Also, I was told Vasconcelos has already played an instrumental role in getting the Web Summit to move from Dublin to Lisbon, which is no doubt to have further impact on the maturation of its startup scene – and more announcements like that will follow.

During my visit to the city, I heard that Factory, the international startup accelerator Startupbootcamp and other organisations are prepping a big push into Lisbon, ImpactHUB is preparing to land soon, and we’ve all seen the announcement that London-based Second Home is going to make the city its second home soon.

It’s also worth noting that the Web Summit is far from the only major event in town – in early June, investors and corporates from all corners of the world will be flying into the Portuguese capital for the Lisbon Investment Summit.

In short, it’s become impossible to deny that this city is absolutely buzzing in terms of tech startup activity – and the funding and exits will surely follow suit in the coming years.

And yet, as mentioned earlier, there’s still a tendency for the true scale-ups coming out of Portugal to quickly establish offices in other countries, where the tech scene is already more mature, and it’s notable that the founders often make the move as well.

Examples include FarFetch and Talkdesk, as mentioned earlier, but also the likes of Chic By Choice, Feedzai, Veniam and Muzzley.

This is normal, but it does make the notion of an ever-growing Portuguese tech ecosystem as such less of an established fact. Likely, in the next phase a lot of these founders will re-invest in local talent, enabling Lisbon to ‘take the next step’ in its maturation, but at this point we’re still very much in the early stages.

Filipa Neto Chick By Choice
Filipa Neto, the Portuguese co-founder of London-based Chic by Choice

 

But that there are interesting companies to visit in Lisbon is a fact that I was happy to experience first-hand. My tour took me to the likes of:

Uniplaces

Uniplaces
Left: Miguel Santo Amaro with Mariano Kostelec, two co-founders of Uniplaces, often referred to as ‘the Airbnb for students’ but actually way more (just wait and see in the coming months)

 

Seedrs

Seedrs
Crowdfunding platform operator Seedrs’ office in Lisbon

 

Seedrs
Carlos Silva, co-founder of Seedrs and its ‘head of Europe’

 

Unbabel

Unbabel Team
From left to right: Hugo Silva, Sofia Pessanha, João Graça, Bruno Prezado and Vasco Pedro, the co-founders of Unbabel, which graduated from the famous Y Combinator startup accelerator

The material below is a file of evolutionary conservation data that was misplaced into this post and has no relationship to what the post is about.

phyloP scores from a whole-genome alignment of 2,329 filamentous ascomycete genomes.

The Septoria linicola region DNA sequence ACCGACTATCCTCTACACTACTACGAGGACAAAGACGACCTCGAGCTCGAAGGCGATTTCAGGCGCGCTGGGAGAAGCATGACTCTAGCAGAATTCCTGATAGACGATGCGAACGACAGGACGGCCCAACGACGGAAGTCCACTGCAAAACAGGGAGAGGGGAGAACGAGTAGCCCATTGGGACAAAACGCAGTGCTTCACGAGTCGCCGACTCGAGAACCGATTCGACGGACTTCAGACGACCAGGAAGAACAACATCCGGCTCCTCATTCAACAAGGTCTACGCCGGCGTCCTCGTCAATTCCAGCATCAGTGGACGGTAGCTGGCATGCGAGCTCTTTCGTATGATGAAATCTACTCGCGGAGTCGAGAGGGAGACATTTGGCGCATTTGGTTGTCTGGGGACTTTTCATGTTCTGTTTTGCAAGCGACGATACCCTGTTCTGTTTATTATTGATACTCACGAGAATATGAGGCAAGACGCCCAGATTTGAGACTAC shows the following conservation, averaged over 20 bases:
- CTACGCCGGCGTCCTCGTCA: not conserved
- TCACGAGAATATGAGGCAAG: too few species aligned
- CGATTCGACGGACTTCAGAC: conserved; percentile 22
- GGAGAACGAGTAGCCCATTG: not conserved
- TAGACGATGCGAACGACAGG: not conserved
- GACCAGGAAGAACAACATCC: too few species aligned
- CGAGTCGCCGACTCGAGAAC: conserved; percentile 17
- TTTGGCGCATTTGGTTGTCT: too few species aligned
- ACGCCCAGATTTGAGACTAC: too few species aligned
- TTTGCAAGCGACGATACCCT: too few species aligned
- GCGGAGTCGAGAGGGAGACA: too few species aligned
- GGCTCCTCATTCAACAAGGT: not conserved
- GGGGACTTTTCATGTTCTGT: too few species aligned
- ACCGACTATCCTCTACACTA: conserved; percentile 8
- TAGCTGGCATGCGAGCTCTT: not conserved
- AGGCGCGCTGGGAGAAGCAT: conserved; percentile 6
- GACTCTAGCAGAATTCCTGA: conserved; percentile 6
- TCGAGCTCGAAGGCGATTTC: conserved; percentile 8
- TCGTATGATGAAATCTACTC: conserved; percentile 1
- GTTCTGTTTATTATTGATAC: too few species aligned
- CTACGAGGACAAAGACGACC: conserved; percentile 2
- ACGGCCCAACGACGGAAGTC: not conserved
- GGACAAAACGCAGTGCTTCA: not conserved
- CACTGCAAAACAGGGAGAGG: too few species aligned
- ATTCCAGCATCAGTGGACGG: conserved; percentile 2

Faber Ventures

Faber Ventures Wall Logo
Faber ventures members
Left: Alexandre Barbosa with Felix Petersen, partners at Faber Ventures, a refreshing kind of investment firm that has backed many of the companies mentioned in this article

 

Codacy

Codacy
Codacy co-founder Jaime Jorge, holding his personalised mugs

 

Codacy
Codacy’s dog-in-residence, who goes by the name Whiskey

 

Hole19

Hole.19
Anthony Douglas, the indefatigable founder of Hole19, a company that builds great and beautiful tools for golfers (and golf course owners)

 

Landing.jobs

Landing.jobs
Left: José Paiva with Pedro Oliveira, co-founders of Landing.jobs, a tech jobs marketplace

 

Fun Team
Yes, the Landing.jobs team knows how to have a good time

 

Other Portuguese startups to watch include Zaask, TOPDOX, WIME, EyeSee, Zercatto, Prodsmart, Attentive.us, Liquid and Tradiio. And rest assured that this closing list should be way longer (and will certainly grow in size in the near future).

In other words: Tech.eu will keep a close eye on Portugal, and spend more time there in the near future to stay abreast of what’s happening over there.

Featured image credit: Samuel Borges Photography / Shutterstock

  • Rute Silva Brito

    I enjoyed reading this article – one of the few that don’t read like a PR piece and instead portrays reality like it is. Lisbon is growing but not enough to be considered the new startup hub in Europe – the ecosystem is still too small. That’s why I, being a Lisbon native, moved to the US to launch my startup.

  • Leonardo Mathias

    Interesting perspectives, yet light on substance. To name but a few, the concept of where a company is from (ie – Farfetch and TalkDesk in particular – ) and where the founders are from, is the tipical lightweight conversation, about what comes first: the chicken or the egg. But aside from a slighly paternalistic tone, I would kindly ask Robin to get his sources strait next time he is in town. To say that ” I was told Vasconcelos has already played an instrumental role in getting the Web Summit to move from Dublin to Lisbon” is utterly preposterous. As pointed correctly in the article Mr. Vasconcelos worked at a Lisbon Municipality Association at the time of the bidding of the WS. There are 2 people who can confirm what in reality went on: Paddy Cosgrave or myself as head of the Governmental Team pitching for the WS to come to Lisbon. Journalism is good only when it is credible.